It’ll take more than world-class researchers and deep-pocketed pharmaceutical companies to find a cure for multiple sclerosis. According to Dr. Murali Ramanathan, data analytics “is the very first and earliest step of drug discovery” for debilitating diseases like MS.
Ramanathan would know. Professor of pharmaceutical sciences, Ramanathan leads a research team at the State University of New York (SUNY) at Buffalo that is using data analytics to study the potential causes of MS, a disease of the central nervous system that can cause numbness, paralysis and vision loss. There are approximately 400,000 people in the United States living with MS and 200 more people are diagnosed each week, according to the National Multiple Sclerosis Society.
Fortunately, researchers are making gains: In September, the U.S. Food and Drug Administration approved Aubagio, a once-a-day tablet for adults with relapsing forms of the disease. And in early November, scientific journal The Lancet reported on new trials that demonstrate a cancer drug’s effectiveness in battling MS.
These advances fall short of a cure, though. And Ramanathan says that behind today’s clinical trials and FDA approvals is “a data-intensive problem with lots of computation difficulties” that only data analytics can solve.
That’s why Ramanathan and his SUNY team are developing algorithms capable of slicing through huge sets of scientific data. Relying on an IBM Netezza supercomputer and Revolution Analytics software, the group is exploring the environmental factors, such as toxins or diet, that may cause MS, as well as how variables such as gender, geography, ethnicity, working conditions and sun exposure can lead to the disease. Using Revolution Analytics, researchers can run parallel computations involving huge amounts of genetic data without having to rewrite algorithms and at record speeds.
Studying Multiple Hypotheses of a Disease in Parallel
While data analytics’ role in medical research is hardly new, Ramanathan says the very nature of MS renders models and algorithms a scientific necessity.
Part of the problem, says Ramanathan, is that “the genetics of MS are not simple. There’s no particular gene that is directly responsible for MS.” As a result, researching the disease requires examining hundreds of thousands of genetic variations, called single nucleotide polymorphisms (SNPs), and how these genes interact with one another. What’s more, environmental factors such as sun exposure, vitamin D levels, Epstein-Barr virus infection and smoking are also believed to contribute to MS.
“The problem gets complex very fast due to a combinatorial explosion,” says Ramanathan. “You’re no longer looking at individual genes or an individual environment. You’re looking at pairs of genes and different combinations. In fact, the number of combinations increases explosively along with the number of predictors and variables which creates a whole host of data and analytics problems.”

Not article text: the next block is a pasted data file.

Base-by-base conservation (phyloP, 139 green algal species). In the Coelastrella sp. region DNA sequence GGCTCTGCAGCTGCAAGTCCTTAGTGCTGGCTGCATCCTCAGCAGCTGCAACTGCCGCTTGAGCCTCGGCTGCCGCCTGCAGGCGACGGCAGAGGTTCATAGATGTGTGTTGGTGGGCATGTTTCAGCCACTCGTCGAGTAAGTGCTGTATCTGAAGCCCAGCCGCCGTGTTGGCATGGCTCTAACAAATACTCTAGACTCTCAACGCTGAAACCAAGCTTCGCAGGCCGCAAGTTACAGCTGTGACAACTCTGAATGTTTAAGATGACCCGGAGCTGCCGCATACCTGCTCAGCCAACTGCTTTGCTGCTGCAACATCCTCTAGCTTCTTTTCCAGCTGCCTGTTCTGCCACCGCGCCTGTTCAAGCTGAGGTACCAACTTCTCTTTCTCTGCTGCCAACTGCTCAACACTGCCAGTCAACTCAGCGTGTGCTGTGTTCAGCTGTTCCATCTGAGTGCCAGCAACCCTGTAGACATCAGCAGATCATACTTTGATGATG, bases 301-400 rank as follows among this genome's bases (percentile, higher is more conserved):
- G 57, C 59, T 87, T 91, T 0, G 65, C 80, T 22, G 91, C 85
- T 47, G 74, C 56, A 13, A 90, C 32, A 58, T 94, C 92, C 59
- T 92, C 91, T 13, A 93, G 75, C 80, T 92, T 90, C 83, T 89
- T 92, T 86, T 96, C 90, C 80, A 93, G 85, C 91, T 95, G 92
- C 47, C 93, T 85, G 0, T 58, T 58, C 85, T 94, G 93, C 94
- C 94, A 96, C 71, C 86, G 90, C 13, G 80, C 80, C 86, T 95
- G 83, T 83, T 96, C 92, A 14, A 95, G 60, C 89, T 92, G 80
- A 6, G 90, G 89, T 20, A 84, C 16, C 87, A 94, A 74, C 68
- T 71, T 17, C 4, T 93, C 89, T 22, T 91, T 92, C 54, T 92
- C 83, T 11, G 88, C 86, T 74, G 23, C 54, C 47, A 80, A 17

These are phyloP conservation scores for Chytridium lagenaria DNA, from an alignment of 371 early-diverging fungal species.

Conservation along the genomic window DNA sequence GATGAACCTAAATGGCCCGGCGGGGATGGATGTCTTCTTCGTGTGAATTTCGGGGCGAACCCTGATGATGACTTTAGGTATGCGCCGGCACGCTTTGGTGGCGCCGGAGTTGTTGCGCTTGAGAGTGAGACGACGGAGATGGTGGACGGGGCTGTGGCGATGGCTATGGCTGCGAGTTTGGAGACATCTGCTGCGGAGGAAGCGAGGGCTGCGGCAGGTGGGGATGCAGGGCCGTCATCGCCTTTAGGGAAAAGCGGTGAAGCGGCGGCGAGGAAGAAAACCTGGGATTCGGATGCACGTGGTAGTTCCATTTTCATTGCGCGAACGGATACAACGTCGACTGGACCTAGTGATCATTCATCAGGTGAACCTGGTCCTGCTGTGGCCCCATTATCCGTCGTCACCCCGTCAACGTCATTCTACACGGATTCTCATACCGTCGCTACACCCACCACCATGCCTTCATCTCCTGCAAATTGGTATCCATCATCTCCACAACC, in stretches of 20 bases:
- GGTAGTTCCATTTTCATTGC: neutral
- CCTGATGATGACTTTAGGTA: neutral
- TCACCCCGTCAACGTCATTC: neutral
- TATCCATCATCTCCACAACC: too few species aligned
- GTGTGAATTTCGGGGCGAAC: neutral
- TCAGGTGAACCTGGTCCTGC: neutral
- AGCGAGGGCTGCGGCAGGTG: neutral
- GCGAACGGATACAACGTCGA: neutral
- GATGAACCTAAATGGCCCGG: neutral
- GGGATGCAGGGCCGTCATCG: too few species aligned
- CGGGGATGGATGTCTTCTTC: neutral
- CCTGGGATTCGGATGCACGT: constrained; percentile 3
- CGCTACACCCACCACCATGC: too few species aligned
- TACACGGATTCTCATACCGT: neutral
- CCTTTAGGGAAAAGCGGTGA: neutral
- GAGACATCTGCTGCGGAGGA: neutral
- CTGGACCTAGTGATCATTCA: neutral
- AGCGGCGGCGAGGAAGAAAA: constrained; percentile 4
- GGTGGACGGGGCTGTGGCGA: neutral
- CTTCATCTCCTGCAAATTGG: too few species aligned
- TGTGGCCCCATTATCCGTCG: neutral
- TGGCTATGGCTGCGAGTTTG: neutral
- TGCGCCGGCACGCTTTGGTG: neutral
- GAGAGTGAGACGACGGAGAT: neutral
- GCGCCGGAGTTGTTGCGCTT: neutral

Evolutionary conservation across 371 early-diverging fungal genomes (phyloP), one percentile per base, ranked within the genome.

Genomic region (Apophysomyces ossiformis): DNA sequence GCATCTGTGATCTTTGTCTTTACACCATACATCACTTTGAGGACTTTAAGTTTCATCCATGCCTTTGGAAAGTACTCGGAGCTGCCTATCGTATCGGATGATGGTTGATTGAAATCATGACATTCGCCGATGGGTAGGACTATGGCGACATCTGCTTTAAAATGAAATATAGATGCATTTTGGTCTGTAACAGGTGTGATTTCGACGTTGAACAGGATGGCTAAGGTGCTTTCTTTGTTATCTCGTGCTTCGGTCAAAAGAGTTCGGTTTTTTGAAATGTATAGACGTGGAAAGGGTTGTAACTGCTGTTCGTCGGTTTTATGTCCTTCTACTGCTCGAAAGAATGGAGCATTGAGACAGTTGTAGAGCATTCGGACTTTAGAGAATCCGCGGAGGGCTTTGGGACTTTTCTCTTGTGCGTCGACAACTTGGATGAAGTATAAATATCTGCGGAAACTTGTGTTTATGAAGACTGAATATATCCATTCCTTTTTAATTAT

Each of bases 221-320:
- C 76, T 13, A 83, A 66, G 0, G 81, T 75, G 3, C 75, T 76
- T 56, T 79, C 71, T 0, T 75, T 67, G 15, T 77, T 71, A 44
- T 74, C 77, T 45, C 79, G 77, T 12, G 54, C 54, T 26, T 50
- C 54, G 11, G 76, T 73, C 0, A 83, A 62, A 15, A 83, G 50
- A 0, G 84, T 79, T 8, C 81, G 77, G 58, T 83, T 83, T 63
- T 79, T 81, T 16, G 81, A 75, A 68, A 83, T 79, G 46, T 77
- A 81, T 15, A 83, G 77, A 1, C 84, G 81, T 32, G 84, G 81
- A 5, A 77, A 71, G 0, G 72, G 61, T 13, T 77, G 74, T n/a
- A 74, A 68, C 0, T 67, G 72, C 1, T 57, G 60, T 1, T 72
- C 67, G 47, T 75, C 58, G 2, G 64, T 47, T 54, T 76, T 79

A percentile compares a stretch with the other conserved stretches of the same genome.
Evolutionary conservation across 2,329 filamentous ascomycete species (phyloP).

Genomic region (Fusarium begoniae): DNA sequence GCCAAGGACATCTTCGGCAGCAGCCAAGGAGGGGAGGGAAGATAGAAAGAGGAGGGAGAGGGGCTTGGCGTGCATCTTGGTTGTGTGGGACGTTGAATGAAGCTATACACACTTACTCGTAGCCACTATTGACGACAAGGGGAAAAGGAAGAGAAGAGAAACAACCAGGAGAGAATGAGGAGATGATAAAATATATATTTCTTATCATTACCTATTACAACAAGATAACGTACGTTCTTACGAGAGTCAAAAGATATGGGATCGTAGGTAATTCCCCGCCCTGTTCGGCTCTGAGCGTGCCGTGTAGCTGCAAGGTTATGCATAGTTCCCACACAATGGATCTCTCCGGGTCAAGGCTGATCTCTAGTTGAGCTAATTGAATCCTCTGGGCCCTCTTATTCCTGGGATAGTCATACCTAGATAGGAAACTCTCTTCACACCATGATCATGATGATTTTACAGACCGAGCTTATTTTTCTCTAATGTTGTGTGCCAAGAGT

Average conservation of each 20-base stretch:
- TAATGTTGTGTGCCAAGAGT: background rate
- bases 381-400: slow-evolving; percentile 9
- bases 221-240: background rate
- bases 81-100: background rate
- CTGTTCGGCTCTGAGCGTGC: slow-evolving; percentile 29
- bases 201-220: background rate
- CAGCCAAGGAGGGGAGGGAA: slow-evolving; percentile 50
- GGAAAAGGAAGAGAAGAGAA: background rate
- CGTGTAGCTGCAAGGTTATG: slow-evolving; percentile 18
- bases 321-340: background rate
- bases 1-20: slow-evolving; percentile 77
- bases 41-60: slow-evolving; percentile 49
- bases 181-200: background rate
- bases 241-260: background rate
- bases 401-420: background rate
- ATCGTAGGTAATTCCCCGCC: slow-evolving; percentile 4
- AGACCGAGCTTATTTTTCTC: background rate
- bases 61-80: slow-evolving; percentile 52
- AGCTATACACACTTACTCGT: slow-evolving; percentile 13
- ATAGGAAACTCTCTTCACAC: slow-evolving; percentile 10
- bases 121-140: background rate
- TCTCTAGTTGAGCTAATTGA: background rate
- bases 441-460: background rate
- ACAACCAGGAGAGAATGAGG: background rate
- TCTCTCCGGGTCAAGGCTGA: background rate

To address this dilemma, the SUNY team created algorithms capable of identifying both gene interactions and thousands of SNPs and environmental factors—combinations that can number in the quintillions. Variables can be added and removed from each model quickly and easily without having to write hundreds of lines of code—a change from SUNY’s previous data analytics system which required researchers to rewrite entire algorithms. And the system’s search capabilities let researchers drill down to identify the most promising combinations of variables.
“We use the search metric to guide our algorithm to places in the combinatorial space that are rich in interaction,” says Ramanathan.
But while the SUNY team has “been able to do analysis they’ve never been able to do before,” Ramanathan says discovering new drugs to treat MS remains a challenging undertaking.
“None of the drugs we have today are a cure for MS,” says Ramanathan. “We still don’t know what causes MS. And finally, we really have no treatments whatsoever for the progressive forms of MS.”
Analytics, however, gives hope by offering researchers a chance to perform “target identification,” says Ramanathan. Researchers typically devote huge amounts of time and effort to determining what target they’ll be researching. For example, a team may decide to target the immune response in MS from a particular subgroup of patients. Once the target is selected, a vast amount of resources are consolidated and devoted towards that single target. All of which can result in a colossal misuse of time and resources if the chosen target winds up being off the mark.
Analytics can help by integrating data from disparate sources, and identifying a target, such as a subgroup of patients that responds better to one particular drug. That process is more likely to lead to discoveries and eventually, drug development.
“The real advantage of analytics emerges when we can identify subgroups of patients with a particular feature, disease or pathological mechanism more efficiently. That’s where the benefit of analytics is,” says Ramanathan. The rest is up to razor-sharp researchers and the right funding.
Cindy Waxer is a Toronto-based freelance journalist and a contributor to publications including The Economist and MIT Technology Review. She can be reached at firstname.lastname@example.org or via Twitter @Cwaxer.